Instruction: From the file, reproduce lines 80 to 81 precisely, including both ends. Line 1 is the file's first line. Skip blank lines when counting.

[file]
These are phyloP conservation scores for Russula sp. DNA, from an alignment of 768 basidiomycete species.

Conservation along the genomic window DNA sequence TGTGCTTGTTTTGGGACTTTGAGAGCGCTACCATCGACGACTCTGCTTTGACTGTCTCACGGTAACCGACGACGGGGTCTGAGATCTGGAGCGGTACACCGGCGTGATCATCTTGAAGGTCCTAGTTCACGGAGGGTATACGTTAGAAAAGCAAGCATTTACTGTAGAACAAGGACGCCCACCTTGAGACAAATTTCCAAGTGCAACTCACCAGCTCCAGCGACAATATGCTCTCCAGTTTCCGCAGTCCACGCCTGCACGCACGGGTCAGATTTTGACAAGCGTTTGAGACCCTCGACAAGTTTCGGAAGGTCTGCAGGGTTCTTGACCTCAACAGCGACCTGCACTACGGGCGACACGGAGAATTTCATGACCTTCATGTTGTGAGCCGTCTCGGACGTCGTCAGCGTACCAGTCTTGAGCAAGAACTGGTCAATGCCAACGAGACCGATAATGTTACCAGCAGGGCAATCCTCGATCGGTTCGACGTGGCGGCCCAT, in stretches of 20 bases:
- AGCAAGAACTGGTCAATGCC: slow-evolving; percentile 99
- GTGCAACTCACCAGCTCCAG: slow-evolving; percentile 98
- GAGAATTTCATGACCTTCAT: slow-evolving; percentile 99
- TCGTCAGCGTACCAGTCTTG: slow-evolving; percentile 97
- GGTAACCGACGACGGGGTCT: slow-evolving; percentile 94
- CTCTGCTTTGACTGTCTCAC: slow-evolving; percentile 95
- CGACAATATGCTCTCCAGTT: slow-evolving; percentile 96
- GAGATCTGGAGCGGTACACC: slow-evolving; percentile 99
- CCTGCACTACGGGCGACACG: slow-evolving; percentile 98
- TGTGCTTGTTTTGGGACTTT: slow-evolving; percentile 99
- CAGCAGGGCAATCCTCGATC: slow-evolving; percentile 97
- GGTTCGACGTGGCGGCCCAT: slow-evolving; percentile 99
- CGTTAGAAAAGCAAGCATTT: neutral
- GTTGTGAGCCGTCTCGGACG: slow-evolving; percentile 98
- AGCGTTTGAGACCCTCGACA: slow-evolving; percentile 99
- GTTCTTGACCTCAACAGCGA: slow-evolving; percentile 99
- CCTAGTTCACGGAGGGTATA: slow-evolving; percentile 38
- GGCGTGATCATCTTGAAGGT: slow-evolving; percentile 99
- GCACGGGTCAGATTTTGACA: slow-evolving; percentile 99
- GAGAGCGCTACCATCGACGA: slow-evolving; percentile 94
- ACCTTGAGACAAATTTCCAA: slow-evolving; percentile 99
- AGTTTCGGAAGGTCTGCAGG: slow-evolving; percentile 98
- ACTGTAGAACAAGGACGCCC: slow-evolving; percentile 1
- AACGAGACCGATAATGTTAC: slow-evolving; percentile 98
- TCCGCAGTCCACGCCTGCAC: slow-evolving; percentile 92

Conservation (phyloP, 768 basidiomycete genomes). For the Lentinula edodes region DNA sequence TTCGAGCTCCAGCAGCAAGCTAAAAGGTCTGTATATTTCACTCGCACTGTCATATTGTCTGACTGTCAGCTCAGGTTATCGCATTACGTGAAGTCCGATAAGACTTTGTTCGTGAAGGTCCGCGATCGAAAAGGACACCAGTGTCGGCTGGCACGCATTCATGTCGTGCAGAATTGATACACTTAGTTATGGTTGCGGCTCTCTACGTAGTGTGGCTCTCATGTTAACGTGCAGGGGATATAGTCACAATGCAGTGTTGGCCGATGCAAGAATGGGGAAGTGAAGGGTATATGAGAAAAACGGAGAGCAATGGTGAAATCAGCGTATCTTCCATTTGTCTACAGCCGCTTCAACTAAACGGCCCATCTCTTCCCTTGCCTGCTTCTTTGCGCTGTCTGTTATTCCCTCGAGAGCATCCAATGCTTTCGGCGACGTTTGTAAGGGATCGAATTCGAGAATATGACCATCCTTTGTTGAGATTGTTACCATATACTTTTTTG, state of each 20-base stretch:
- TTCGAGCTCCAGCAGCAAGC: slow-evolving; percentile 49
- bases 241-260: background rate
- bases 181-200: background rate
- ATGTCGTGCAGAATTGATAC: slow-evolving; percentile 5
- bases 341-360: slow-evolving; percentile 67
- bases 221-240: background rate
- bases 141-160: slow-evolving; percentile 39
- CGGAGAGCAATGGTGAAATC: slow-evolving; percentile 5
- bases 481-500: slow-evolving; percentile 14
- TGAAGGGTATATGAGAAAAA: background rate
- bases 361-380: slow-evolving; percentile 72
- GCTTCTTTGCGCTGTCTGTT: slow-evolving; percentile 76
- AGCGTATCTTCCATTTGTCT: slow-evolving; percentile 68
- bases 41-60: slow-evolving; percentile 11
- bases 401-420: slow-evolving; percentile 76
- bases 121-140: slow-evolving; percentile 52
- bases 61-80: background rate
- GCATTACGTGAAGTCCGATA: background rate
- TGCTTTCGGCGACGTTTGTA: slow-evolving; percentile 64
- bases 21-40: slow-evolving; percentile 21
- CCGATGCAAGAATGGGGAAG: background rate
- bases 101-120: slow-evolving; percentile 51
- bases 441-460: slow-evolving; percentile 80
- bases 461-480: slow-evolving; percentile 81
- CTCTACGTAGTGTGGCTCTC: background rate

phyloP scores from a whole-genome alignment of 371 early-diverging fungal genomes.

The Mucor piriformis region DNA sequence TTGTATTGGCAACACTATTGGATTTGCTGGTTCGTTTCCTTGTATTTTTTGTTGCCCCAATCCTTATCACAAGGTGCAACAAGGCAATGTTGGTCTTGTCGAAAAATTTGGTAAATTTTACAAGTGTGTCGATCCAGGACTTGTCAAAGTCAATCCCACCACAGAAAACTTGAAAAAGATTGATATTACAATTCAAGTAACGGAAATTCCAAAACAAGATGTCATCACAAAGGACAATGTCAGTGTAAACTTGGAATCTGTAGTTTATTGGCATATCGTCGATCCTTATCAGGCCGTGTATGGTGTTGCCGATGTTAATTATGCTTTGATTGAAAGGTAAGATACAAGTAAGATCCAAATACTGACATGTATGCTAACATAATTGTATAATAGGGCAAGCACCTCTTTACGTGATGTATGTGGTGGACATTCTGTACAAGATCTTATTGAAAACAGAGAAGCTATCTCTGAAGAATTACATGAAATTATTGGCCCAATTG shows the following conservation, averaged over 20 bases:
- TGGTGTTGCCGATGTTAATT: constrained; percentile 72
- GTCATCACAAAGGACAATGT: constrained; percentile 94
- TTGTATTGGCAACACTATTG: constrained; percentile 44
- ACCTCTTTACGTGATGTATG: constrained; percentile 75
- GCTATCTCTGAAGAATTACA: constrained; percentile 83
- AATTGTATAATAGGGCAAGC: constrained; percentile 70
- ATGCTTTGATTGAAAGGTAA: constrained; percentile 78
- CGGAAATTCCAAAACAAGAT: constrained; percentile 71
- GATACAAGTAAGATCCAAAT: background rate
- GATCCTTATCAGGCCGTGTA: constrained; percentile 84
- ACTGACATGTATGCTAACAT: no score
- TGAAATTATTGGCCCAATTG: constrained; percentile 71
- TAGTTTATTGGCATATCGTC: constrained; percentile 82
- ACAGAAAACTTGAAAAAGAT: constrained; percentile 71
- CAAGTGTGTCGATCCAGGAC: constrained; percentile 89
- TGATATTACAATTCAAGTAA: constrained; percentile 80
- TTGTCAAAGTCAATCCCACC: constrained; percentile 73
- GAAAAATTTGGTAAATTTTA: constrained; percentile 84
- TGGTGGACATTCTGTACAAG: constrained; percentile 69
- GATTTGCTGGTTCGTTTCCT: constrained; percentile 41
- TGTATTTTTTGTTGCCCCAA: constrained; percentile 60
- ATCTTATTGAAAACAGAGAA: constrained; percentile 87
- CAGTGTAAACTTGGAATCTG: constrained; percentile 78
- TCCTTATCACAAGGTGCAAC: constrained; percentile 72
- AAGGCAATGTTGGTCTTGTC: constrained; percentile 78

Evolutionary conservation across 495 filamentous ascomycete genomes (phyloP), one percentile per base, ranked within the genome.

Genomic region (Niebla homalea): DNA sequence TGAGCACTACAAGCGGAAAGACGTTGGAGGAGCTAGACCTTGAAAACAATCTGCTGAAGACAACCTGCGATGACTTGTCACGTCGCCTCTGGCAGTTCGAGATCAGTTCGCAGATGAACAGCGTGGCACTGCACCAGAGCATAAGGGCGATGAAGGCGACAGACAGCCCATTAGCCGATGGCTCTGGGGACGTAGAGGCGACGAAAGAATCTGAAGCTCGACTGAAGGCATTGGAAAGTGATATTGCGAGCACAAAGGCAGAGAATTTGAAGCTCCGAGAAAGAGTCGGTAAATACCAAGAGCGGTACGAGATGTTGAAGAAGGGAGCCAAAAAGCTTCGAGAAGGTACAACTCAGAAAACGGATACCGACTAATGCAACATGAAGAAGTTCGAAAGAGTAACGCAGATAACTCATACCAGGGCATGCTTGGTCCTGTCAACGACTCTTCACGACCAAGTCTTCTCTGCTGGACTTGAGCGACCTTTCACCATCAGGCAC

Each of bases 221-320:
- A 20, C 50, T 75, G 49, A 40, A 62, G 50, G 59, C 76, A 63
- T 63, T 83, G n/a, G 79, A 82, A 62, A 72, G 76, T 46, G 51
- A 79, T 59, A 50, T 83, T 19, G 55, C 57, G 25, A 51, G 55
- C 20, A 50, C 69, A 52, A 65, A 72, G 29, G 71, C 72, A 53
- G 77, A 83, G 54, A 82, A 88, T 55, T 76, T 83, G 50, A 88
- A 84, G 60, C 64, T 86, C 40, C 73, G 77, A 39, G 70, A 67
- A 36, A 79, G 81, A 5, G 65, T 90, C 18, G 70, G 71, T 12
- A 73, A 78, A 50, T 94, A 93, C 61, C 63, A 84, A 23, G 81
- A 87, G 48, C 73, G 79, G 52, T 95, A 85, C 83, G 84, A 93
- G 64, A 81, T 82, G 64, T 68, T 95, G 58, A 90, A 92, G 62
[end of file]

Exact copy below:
- AAGGCAATGTTGGTCTTGTC: constrained; percentile 78

Evolutionary conservation across 495 filamentous ascomycete genomes (phyloP), one percentile per base, ranked within the genome.